The Dawn of a New Ice Age

Pasadena's — and in fact, America’s — oldest comedy club announces February relaunch
Published on Sep 24, 2021

The Ice House Comedy Club via Facebook

Nearly 500 days after closing its doors due to the coronavirus pandemic, Pasadena’s Ice House Comedy Club announced Thursday that it will be launching a major comeback in February. A tweet from the club’s official Twitter account, featuring an animated GIF of the club’s iconic polar bear dancing, confirmed that it will host a grand reopening following a year of renovations.

“The Ice House is proud to announce that after a year of renovations, we will be having a GRAND REOPENING in February to unveil all the work we have done to add a little ‘modern flavor’ to this historic comedy club,” read the tweet. “Get ready because The Ice House is coming back with a vengeance.”

The tweet was the club’s second this week, following a Tuesday announcement that noted the club had “something BIG” in the works and that “Covid really threw us for a wrench. The club’s last live performance with an audience was held on March 14, 2020, although it hosted a live taping of the comedy podcast “Kill Tony” without an audience two nights later.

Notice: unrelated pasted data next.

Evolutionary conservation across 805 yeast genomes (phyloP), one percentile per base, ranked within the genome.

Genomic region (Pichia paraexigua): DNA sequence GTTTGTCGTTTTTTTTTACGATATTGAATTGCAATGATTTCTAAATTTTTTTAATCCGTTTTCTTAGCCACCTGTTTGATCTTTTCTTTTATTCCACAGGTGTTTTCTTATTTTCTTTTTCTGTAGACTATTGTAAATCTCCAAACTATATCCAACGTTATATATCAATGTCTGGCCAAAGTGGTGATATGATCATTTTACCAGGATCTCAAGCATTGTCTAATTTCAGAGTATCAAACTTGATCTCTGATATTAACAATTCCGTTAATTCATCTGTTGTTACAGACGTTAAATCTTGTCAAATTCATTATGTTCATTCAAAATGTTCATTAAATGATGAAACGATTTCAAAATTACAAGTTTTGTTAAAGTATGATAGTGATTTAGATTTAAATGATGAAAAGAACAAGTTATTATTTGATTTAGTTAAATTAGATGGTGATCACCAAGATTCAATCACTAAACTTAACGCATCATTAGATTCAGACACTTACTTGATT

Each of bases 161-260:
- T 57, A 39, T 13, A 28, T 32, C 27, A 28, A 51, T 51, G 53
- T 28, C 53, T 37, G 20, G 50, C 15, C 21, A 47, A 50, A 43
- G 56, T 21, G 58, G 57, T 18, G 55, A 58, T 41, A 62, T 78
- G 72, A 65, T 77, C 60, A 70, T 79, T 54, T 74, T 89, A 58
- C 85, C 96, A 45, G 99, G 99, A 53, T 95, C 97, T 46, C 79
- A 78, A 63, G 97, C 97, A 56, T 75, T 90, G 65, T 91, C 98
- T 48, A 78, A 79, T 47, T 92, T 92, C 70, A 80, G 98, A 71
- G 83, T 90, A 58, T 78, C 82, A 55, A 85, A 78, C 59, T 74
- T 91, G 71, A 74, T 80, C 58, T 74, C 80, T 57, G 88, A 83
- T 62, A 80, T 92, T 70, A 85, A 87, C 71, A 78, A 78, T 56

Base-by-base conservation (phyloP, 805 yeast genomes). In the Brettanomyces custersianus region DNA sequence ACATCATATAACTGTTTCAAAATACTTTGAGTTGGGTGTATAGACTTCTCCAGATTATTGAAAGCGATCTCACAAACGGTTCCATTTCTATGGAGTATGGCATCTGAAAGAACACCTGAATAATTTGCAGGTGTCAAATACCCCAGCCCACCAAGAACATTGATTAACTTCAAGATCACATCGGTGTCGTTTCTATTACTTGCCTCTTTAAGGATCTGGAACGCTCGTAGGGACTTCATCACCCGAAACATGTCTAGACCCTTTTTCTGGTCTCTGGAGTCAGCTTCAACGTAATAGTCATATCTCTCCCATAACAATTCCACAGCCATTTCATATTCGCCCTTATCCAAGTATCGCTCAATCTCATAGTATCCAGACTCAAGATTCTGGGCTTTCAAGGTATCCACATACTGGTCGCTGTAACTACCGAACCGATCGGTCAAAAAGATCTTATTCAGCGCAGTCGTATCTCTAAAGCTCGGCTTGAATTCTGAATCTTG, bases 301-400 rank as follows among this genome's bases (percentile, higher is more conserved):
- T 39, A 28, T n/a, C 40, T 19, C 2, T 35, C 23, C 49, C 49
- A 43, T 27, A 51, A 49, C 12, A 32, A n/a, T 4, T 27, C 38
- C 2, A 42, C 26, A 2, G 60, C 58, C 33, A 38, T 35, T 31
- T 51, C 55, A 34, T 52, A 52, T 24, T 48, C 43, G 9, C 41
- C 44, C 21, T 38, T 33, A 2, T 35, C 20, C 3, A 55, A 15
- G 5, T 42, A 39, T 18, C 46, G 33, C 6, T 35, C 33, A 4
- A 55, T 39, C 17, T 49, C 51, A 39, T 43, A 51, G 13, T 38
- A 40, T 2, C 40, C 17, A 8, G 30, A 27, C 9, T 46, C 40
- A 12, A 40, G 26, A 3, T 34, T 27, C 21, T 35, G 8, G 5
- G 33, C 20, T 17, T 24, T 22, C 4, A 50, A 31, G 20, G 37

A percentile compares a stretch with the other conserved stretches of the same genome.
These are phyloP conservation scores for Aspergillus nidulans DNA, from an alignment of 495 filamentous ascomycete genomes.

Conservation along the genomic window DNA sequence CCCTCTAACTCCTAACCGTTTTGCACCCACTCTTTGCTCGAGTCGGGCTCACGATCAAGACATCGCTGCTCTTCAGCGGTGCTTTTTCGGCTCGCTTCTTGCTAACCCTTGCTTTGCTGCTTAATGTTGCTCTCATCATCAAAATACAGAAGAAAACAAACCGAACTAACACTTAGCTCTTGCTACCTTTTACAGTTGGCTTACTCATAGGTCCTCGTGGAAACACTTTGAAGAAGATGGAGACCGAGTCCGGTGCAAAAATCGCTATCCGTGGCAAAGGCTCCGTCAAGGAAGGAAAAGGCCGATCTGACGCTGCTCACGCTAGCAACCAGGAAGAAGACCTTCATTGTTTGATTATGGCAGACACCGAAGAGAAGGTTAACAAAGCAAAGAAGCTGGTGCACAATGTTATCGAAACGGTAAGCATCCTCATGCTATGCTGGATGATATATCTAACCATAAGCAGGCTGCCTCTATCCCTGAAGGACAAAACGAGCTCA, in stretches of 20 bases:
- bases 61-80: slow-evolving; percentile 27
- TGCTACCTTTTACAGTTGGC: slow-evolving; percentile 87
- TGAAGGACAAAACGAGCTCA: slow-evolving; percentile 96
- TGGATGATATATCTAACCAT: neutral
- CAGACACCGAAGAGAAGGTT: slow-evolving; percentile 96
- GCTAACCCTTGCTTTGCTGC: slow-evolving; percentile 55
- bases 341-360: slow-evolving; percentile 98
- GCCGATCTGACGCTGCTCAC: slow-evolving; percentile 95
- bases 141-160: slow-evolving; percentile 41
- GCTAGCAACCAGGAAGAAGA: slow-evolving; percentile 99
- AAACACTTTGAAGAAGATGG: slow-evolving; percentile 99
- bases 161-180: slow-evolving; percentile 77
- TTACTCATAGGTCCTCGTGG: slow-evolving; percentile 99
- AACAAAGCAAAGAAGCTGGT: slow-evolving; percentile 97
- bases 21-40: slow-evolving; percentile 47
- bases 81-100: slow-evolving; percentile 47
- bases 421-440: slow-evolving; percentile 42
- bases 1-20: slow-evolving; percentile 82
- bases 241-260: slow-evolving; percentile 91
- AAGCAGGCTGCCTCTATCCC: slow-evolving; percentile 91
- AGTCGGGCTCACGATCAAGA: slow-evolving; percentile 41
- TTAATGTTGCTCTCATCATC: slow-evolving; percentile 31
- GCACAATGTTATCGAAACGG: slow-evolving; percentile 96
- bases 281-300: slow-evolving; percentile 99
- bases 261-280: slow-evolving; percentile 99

The club’s return will finally showcase the results of big improvements promised by Los Angeles Lakers co-owner Johnny Buss, who bought the club in November 2019. The club, which has played host to more tapings of comedy albums than any other venue in history due to its stellar acoustics, has a 200-seat main room and a 75-seat second stage.

Buss took the keys from longtime former owner Bob Fisher, who purchased the club in 1978 and weighed several offers during a two-year sales period. Fisher chose Buss after seven months of negotiations because he was convinced that he loved comedy and would preserve the club’s historic legacy. Fisher also retained ownership of the building that houses the club.

In making the deal, Fisher had arranged for his 43-person staff to keep their jobs under the new ownership. However, the pandemic and governmental restrictions on public spaces forced the club’s abrupt closure in March 2020.

The Ice House opened in 1960 as a folk-music club, occasionally including comedians in the show lineups. Pat Paulsen, a TV comic who became famous on “The Smothers Brothers Comedy Hour” and ran as a satirical presidential candidate in 1968 and 1996, was the first comic to perform there.

The club was then co-owned by Bob Stane, who currently owns Coffee Gallery Backstage in Altadena. The original owners were bought out by Fisher and a pair of other investors in 1978, changing the club’s format to full-time standup comedy.

Since then, the club has played host to hundreds of famous comedians, including Richard Pryor, Robin Williams, Lily Tomlin, David Letterman, Billy Crystal, and Jerry Seinfeld. More than 50 live albums have been recorded at the club, including two by Tomlin.—

For updates on the return of the club, located at 24 N. Mentor Ave., visit

Make a Comment

  • (not be published)